Most Tuesday mornings, my friend, Marilyn, and I walk our hounds in a park not far from my house. I say "hounds" rather than "Greyhounds", because two of our dogs are of mixed heritage. Franklin, Marilyn's big male, has some indeterminate breed in his background. But he "thinks" he's a Greyhound and is a star of Show and Tells. My female, Magic, is all Sight Hound, but a blend of Greyhound and Scottish Deerhound. She looks a little like a "Wirehaired Greyhound", or as Greyhound Adoption Center says, she's a "Fuzzy".
The last two weeks' walks have offered the added interest and challenge of a Mallard couple who have found that grub hunting on the spacious lawns of the park is the way they want to spend their mornings. Sight Hounds aren't particularly "birdy", but they are wired to chase anything that moves. So our walks have involved turning all five dogs before they fix their attentions on the Mallards and become a pursuing pack.
Yesterday, as we were executing one of these avoidance maneuvers, an old Nemesis appeared to our left.
For months last year, we did battle with a man who brought his herding dog to the park and ran it off leash, causing our dogs to do everything in their power to pull free so that they could show that clunky herder what real running was all about.
Multiple phone calls to The Authorities, and a few face to face confrontations in front of the official sign that notifies dog walkers of the leash law in San Marcos finally convinced the herding dog's owner to leash him--on a retractable leash that technically still violated the law. But even this inadequate restraint gave Marilyn and me a chance to turn our dogs and avoid a serious incident.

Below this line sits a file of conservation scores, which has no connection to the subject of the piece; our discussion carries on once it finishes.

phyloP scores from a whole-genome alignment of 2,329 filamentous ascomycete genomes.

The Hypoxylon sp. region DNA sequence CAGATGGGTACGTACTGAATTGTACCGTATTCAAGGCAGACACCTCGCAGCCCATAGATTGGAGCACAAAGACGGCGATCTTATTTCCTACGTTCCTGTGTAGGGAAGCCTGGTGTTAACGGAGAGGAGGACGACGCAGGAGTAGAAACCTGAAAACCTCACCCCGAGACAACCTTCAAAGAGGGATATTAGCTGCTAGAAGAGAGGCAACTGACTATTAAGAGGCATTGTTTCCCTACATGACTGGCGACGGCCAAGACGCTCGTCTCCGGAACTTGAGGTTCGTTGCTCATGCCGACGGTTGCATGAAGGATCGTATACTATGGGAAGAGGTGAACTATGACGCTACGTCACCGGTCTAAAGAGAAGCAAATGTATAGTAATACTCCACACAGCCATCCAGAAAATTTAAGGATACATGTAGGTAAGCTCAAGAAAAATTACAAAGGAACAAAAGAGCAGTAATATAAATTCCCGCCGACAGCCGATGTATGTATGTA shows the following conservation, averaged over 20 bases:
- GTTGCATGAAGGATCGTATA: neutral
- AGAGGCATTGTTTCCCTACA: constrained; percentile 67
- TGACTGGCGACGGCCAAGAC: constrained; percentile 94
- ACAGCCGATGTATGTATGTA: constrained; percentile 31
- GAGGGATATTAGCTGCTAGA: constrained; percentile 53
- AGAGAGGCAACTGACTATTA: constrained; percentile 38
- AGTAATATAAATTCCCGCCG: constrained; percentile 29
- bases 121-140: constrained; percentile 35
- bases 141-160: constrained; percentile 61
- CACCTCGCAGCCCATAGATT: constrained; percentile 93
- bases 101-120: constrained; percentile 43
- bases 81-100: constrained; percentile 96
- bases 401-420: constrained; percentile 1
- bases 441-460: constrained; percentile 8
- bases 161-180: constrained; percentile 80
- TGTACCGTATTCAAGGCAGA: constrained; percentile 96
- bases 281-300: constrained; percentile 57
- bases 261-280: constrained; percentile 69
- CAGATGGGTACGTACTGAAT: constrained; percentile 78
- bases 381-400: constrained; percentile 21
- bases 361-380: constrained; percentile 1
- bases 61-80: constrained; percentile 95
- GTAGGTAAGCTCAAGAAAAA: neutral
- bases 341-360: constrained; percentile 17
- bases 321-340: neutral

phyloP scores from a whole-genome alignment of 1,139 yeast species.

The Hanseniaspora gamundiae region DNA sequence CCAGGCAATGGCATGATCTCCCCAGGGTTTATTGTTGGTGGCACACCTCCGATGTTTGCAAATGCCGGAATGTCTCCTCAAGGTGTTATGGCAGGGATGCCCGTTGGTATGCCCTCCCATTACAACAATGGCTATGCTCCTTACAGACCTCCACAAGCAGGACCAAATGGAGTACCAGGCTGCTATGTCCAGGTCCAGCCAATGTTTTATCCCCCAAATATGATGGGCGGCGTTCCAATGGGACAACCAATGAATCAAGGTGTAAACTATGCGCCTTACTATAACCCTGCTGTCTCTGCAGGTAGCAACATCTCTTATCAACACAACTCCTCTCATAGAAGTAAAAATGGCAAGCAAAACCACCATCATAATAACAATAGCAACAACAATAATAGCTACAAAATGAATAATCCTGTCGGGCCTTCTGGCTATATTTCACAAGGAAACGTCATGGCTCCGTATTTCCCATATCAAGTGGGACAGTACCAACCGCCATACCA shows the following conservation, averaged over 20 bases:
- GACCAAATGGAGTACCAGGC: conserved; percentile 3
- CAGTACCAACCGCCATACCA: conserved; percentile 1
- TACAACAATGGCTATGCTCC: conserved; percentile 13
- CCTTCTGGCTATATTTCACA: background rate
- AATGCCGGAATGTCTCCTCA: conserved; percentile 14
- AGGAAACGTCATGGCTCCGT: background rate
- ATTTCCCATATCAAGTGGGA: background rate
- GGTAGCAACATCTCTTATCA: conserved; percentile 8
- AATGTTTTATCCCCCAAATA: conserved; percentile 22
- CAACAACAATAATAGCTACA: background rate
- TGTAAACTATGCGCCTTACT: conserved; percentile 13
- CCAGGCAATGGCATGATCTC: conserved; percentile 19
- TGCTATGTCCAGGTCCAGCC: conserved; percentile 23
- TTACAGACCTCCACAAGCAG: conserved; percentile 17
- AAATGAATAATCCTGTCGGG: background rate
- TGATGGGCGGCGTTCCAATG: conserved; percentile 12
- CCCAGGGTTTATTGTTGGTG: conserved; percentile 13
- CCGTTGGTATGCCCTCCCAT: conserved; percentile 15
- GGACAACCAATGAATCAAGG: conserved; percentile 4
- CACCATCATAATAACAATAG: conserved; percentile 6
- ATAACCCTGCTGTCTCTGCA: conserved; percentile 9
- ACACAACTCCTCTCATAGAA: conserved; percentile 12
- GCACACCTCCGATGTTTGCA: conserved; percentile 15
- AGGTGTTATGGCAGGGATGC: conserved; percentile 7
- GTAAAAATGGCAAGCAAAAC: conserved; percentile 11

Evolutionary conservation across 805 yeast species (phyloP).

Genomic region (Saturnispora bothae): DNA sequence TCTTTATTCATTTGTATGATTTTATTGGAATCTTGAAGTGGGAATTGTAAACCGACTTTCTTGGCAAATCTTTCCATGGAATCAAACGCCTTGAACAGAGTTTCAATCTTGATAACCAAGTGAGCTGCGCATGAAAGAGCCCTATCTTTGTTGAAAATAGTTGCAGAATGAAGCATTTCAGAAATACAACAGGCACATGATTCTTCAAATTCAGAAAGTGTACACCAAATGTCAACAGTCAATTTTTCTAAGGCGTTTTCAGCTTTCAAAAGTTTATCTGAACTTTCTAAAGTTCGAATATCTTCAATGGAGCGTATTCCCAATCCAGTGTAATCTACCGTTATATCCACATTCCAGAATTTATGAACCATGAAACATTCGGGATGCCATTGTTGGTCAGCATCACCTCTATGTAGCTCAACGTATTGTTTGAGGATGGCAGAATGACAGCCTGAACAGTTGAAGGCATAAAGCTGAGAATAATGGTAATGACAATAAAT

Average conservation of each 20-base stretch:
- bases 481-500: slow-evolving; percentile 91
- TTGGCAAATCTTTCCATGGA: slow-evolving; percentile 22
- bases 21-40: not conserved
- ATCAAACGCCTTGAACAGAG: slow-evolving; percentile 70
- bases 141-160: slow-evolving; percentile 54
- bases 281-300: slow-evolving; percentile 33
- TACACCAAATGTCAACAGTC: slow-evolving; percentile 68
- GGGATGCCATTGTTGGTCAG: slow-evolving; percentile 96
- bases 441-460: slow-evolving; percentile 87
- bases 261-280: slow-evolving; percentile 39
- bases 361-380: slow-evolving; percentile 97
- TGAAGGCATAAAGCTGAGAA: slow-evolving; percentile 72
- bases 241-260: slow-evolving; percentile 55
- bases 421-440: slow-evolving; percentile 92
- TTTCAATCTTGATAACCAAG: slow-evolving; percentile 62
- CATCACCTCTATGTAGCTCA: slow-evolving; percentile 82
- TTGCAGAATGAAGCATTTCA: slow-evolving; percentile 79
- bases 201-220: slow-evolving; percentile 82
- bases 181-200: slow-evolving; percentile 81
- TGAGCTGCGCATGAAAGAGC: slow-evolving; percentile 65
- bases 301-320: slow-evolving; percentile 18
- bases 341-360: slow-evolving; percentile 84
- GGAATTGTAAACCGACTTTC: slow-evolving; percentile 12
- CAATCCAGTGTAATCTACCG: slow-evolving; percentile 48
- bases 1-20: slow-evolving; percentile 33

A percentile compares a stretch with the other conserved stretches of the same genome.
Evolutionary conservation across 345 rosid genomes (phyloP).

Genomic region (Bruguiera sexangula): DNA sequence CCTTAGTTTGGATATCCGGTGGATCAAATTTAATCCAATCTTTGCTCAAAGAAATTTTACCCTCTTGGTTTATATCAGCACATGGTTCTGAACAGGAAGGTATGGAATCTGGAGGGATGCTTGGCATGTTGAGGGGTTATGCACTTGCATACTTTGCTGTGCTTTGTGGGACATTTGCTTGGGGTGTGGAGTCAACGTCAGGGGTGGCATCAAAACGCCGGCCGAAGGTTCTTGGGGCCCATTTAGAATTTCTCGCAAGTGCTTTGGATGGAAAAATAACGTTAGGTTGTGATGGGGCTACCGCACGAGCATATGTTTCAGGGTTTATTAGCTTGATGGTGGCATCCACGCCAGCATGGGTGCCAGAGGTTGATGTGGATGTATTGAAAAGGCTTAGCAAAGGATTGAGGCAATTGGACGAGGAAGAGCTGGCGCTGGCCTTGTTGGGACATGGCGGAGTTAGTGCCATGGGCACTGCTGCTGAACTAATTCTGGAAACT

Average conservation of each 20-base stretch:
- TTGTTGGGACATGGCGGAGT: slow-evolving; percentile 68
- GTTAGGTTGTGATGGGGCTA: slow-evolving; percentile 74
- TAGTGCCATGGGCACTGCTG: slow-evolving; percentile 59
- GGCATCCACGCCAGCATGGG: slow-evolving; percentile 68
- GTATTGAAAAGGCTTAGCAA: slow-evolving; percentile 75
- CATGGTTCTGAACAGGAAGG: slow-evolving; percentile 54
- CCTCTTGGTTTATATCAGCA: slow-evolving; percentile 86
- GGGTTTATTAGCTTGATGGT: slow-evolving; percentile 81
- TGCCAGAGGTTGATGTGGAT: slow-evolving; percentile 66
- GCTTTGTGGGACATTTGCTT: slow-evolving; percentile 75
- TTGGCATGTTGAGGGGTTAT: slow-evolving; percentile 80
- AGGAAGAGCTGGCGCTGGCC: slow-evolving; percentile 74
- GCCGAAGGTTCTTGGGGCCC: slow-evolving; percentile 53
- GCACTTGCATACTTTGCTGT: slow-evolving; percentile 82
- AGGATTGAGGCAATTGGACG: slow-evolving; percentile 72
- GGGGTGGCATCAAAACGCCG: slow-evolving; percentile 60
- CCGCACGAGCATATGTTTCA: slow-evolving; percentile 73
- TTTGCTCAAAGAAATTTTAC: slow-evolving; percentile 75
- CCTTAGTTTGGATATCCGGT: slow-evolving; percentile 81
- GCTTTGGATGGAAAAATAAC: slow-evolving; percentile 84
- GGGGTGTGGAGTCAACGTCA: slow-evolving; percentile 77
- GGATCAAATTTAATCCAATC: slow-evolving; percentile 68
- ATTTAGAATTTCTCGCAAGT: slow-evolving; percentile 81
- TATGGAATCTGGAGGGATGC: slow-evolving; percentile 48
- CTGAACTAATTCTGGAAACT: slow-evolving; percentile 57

Until yesterday, when the herding dog was off leash--and relatively close to our dogs. It was a formula for disaster. But miracle of miracles, the herding dog saw the Mallards before our dogs saw him. I had the distinctly mean-spirited pleasure of watching the herding dog's owner, "Mr. My Highly Trained Good Citizen Canine Always Obeys Me," running to catch up with his dog who was in hot pursuit of the Mallards.
I am still amazed that Bingley, who had been "on point" and trembling with the urge to run all morning, somehow failed to notice what was going on--just yards behind him. But sometimes, sight hounds' hard wiring works to my advantage. With Bingley it is really almost always the rule, "Out of sight, out of mind." He had found something else on which to focus. Who knows what? Perhaps a branch on a distant tree blowing in the wind. Or a plastic bag, floating far out of my range of vision. All I can say is, for once, he was not in the middle of the drama. What a relief!